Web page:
Traffic and parking in Strathbungo present a problem of ever increasing severity; recently we have been informally advised that it will soon be necessary to restrict parking in Regent Park, Queen and Marywood Squares to a single side in order to allow access for emergency vehicles. Fire vehicles in particular are increasingly unable to get along these streets. There is however an alternative more radical solution to this problem that will also take care of many of the other environmental problems associated with Strathbungo’s streets. It is clearly not practicable to think of restricting use of the streets to pedestrians alone (pedestrian precinct) but it is possible to consider a residential precinct. This type of arrangement has been extensively used in Holland where it is known as a Woonerf (plural Woonerven).

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Window Wanderland

This year’s Window Wanderland was another great success, with the artistic spirit to the fore, backed by Pollywood Cinema, Brass Aye, and a live juke box.

It was mobbed on the night – we could do with more stewards and fewer cars next year – and it made the attention of the Observer.

Photographer Stefan Krajcik has once again provided some stunning photographs for us all to share.

Window Wanderland (© Stefan Krajcik)

Window Wanderland (© Stefan Krajcik)

So what are you going to do next year?

Spring 2019 Newsletter is here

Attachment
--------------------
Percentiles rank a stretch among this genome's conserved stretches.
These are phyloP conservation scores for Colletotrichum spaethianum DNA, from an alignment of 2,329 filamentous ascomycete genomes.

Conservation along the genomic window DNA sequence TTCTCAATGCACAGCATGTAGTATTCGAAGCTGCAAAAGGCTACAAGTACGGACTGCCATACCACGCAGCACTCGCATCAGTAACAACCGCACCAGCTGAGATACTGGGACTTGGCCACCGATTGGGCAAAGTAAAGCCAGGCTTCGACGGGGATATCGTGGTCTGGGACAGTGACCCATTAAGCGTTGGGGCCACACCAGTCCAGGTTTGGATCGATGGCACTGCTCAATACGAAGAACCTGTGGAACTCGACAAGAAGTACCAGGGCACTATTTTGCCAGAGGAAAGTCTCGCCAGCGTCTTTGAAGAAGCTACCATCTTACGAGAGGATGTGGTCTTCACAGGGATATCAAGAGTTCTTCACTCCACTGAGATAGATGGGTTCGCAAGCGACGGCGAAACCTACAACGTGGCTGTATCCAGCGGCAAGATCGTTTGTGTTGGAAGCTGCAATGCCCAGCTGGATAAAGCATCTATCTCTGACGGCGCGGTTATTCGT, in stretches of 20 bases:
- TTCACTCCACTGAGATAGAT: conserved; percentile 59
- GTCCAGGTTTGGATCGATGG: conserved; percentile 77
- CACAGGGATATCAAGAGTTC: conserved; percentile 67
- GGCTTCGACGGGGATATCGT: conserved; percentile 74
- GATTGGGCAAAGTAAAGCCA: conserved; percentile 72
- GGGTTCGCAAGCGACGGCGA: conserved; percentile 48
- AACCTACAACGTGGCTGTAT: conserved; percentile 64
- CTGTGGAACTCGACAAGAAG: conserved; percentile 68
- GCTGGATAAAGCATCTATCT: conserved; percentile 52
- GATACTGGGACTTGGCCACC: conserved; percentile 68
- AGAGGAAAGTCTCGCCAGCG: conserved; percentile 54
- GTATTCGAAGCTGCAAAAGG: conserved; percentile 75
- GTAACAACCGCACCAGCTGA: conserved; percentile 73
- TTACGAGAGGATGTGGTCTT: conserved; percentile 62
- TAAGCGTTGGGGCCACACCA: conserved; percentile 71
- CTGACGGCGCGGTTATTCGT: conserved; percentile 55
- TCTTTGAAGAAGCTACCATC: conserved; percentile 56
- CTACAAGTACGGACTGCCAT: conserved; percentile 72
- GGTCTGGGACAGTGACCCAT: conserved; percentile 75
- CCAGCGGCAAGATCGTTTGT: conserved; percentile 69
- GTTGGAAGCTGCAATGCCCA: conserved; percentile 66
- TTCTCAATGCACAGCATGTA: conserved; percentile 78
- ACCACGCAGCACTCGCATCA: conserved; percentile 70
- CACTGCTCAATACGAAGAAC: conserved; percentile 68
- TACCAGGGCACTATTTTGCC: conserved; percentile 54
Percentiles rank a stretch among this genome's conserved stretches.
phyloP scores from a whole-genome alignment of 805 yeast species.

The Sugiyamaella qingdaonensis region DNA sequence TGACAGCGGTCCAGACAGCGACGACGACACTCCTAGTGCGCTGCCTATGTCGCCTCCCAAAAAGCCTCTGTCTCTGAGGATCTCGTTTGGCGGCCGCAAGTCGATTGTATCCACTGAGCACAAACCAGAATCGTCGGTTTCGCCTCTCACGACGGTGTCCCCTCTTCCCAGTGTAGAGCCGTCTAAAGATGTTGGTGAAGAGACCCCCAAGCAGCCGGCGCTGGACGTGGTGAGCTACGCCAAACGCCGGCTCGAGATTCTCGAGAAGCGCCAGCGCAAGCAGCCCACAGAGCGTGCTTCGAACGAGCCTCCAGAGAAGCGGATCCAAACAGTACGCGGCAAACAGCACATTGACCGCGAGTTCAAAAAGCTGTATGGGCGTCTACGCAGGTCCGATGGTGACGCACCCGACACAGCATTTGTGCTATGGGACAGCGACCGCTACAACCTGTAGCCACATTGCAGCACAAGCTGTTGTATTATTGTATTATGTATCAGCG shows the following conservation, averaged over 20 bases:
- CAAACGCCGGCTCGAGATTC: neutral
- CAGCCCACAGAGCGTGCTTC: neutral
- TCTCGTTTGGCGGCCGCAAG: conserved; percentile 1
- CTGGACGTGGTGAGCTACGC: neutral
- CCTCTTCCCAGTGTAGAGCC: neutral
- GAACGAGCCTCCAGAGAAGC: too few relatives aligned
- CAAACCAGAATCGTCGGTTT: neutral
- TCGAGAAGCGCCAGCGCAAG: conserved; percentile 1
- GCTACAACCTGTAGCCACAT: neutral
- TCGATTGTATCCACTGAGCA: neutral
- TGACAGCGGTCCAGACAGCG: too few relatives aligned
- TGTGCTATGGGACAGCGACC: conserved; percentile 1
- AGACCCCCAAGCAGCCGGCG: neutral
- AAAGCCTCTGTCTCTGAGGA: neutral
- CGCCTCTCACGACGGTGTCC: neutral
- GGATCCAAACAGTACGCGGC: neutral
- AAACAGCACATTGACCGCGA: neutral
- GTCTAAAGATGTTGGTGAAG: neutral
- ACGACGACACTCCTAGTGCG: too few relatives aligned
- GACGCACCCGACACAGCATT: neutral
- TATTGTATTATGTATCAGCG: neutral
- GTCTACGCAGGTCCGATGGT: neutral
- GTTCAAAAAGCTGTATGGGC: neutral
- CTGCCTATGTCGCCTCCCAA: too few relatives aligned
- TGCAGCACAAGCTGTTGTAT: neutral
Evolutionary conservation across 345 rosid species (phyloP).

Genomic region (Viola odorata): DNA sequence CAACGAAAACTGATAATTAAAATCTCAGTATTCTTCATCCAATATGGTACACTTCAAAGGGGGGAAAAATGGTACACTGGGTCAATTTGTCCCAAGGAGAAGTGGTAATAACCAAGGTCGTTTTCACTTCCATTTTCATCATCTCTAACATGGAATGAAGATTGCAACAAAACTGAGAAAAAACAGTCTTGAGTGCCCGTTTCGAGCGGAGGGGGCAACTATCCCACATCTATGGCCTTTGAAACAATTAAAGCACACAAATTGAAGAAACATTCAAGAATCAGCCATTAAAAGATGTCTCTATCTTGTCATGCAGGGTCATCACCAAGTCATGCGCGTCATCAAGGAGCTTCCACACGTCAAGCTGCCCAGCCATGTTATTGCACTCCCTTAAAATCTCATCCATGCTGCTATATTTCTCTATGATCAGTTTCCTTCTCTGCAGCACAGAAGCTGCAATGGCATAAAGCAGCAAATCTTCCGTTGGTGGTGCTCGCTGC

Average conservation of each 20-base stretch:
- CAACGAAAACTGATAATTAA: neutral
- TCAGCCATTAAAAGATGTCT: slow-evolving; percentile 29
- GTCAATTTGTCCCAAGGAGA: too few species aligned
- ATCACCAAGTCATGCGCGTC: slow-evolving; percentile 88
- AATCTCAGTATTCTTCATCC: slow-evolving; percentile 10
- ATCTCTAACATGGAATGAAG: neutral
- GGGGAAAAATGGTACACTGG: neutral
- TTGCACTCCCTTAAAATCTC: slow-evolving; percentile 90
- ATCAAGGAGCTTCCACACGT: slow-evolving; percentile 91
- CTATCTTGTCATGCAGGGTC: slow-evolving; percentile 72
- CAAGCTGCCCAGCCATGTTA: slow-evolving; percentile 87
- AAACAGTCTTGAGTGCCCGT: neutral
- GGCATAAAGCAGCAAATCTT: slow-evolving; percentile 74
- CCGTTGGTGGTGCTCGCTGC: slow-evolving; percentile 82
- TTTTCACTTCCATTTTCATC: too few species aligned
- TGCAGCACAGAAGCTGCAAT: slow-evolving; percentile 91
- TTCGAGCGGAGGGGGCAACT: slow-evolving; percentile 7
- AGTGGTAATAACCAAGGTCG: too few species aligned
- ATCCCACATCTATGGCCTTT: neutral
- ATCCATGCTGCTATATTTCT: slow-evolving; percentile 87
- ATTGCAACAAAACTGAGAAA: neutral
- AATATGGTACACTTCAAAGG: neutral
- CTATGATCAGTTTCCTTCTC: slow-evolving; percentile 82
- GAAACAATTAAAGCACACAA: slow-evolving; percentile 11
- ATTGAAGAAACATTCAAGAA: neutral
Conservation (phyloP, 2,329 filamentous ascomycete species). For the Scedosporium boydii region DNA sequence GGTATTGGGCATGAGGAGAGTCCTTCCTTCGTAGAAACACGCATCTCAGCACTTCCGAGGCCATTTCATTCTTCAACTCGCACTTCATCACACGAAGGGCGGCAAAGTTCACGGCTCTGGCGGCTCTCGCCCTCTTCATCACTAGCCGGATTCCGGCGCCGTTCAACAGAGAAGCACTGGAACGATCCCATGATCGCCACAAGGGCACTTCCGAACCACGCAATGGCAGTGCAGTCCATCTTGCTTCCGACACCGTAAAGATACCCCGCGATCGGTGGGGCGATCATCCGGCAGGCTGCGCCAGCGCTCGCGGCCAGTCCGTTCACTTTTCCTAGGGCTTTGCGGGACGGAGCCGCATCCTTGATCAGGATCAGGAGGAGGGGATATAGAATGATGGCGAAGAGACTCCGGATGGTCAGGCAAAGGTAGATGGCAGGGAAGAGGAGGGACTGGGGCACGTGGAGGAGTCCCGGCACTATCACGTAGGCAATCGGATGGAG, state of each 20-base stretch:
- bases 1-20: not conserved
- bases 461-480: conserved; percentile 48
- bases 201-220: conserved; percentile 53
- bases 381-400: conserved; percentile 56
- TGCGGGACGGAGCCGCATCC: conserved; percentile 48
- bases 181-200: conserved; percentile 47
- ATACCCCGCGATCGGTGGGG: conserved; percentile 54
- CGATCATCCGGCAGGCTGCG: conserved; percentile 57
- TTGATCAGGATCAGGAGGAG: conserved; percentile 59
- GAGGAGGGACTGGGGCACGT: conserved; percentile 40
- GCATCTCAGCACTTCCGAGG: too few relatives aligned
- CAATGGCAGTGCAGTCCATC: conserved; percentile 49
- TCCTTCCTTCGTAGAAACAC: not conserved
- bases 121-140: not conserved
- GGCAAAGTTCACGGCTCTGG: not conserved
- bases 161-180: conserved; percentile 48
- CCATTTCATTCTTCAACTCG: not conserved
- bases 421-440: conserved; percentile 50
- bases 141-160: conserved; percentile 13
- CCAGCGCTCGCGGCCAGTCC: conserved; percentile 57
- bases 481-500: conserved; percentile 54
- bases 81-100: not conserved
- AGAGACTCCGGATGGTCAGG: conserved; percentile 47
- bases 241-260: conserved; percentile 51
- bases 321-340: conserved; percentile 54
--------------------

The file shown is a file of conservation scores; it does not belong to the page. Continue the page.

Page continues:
The latest newsletter has arrived. Coming through your door imminently, or you can read it here, or at the BygoneBungo Newsletter Archive.

In the event of fire – park safely

In late January a resident called 999 to report a house fire. Two fire engines were promptly dispatched, but neither arrived. They both became trapped in the narrow streets of Strathbungo, due to poorly or illegally parked cars.

Fortunately the fire burnt itself out on this occasion, with no major harm done, but it could have been much worse. And this is not the first time this has happened.

Sometimes we pay too little attention to where we leave our cars, and the consequences it has for others, be it pedestrians and young children in the street, or those trapped in a burning building.

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Bungo in the Back Lanes 2019

Bungo in the Back Lanes returns for its 20th year this summer! The date is Saturday June 22nd, so get planning. What will you do this year?